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Open AccessArticle

Microclimatic Tipping Points at the Beech–Oak Ecotone in the Western Romanian Carpathians

1
Faculty of Resource Management, HAWK University of Applied Sciences and Arts, Büsgenweg 1a, 37077 Göttingen, Germany
2
Department of Silviculture, Transilvania University of Braşov, Șirul Beethoven no. 1, 500123 Brasov, Romania
3
Plant Ecology, Albrecht von Haller Institute for Plant Sciences, University of Goettingen, Untere Karspüle 2, 37073 Göttingen, Germany
*
Author to whom correspondence should be addressed.
Forests 2020, 11(9), 919; https://doi.org/10.3390/f11090919
Received: 30 June 2020 / Revised: 8 August 2020 / Accepted: 20 August 2020 / Published: 22 August 2020
(This article belongs to the Special Issue Climatic Variability Anticipation and Adaptation of Forest)
European beech (Fagus sylvatica) is a drought-sensitive species that likely will retreat from its xeric distribution edges in the course of climate warming. Physiological measurements indicate that the species may not only be sensitive to soil water deficits, but also to high temperatures and elevated atmospheric vapor pressure deficits (vpd). Through microclimatological measurements in the stand interior across near-natural beech forest–oak forest ecotones, we searched for microclimatic tipping points in the contact zone with the aim to define the thermic and hydrometeorological limits of beech more precisely. In three transects in the foothills of the Romanian western Carpathians, we measured in mid-summer 2019 air temperature, relative air humidity, and vpd at 2 m height in the stand interior across the ecotone from pure oak to pure beech forests, and compared the readings to the microclimate in forest gaps. Mean daytime temperature (T) and vpd were by 2 K and 2 hPa, respectively, higher in the oak forests than the beech forests; the extremes differed even more. Especially in the second half of the day, the oak forests heated up and were more xeric than the beech forests. Part of the differences is explained by the elevation difference between oak and beech forests (200–300 m), but species differences in canopy structure, leaf area, and canopy transmissivity enhance the microclimatic contrast. Our T and vpd data point to thresholds at about 30 °C and 25 hPa as maxima tolerated by beech in the lowermost shade canopy for extended periods. In conclusion, the rather sharp stand microclimatic gradient demonstrated here for the xeric distribution limit of beech may well be the decisive factor that hinders the spread of beech into the warmer oak forests. View Full-Text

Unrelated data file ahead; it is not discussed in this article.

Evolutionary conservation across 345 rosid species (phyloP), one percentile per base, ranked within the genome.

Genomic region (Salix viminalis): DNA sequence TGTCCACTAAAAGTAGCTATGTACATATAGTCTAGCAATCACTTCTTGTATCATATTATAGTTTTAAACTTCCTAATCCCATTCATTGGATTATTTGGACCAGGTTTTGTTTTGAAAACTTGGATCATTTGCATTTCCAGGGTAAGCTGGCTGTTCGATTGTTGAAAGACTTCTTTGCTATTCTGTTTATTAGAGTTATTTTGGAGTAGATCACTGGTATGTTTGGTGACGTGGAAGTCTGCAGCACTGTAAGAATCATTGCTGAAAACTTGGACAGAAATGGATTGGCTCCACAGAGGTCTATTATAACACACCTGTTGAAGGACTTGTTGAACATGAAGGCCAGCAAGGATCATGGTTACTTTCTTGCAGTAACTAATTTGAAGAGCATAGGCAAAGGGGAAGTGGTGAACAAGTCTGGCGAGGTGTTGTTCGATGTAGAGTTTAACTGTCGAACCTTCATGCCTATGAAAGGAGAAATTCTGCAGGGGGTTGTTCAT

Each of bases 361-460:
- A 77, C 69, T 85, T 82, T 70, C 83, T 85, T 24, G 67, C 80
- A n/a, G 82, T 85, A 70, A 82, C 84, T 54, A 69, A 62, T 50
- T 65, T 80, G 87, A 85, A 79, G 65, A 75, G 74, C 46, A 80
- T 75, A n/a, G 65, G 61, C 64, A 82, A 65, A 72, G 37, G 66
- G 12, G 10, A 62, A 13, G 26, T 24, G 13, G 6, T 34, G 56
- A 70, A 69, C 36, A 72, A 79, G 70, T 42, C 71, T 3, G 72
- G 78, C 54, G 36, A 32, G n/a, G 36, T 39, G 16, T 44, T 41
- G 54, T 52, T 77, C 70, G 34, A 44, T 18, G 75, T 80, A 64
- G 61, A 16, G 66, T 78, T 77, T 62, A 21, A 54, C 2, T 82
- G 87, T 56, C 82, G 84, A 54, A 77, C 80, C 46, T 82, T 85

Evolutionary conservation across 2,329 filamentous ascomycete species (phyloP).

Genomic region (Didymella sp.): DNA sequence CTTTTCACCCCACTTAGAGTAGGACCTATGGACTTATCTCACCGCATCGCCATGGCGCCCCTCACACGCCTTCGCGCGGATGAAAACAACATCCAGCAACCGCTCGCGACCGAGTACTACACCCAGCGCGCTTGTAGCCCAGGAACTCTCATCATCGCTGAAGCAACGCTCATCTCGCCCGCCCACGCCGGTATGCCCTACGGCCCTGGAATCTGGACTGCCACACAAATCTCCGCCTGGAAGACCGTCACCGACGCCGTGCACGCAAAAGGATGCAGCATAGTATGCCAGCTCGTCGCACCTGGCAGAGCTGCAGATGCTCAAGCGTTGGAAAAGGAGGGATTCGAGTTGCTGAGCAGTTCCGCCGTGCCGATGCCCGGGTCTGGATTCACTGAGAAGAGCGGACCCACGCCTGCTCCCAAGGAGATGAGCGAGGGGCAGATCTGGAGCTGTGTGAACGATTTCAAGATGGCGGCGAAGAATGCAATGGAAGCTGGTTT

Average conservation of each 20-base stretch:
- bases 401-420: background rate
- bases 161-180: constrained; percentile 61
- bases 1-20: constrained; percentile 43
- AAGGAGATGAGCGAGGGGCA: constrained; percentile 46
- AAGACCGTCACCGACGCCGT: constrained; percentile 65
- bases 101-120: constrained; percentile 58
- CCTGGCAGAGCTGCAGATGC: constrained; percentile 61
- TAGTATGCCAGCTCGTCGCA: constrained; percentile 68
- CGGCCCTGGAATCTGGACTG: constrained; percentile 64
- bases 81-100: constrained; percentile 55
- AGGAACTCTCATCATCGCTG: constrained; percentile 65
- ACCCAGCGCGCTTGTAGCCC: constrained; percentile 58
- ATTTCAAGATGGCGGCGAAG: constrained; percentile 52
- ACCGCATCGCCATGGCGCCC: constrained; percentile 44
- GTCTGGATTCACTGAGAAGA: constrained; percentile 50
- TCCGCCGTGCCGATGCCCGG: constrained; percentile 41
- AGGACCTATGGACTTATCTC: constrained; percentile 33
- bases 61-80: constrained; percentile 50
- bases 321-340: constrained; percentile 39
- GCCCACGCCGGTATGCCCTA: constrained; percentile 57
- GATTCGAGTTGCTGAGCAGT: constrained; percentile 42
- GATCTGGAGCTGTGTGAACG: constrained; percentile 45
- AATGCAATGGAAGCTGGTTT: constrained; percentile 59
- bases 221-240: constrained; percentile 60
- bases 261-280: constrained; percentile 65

Keywords: air temperature; Fagus sylvatica; Quercus frainetto; Quercus petraea; rear edge; stand microclimate; thermal limit; vapor pressure deficit air temperature; Fagus sylvatica; Quercus frainetto; Quercus petraea; rear edge; stand microclimate; thermal limit; vapor pressure deficit
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Hohnwald, S.; Indreica, A.; Walentowski, H.; Leuschner, C. Microclimatic Tipping Points at the Beech–Oak Ecotone in the Western Romanian Carpathians. Forests 2020, 11, 919.

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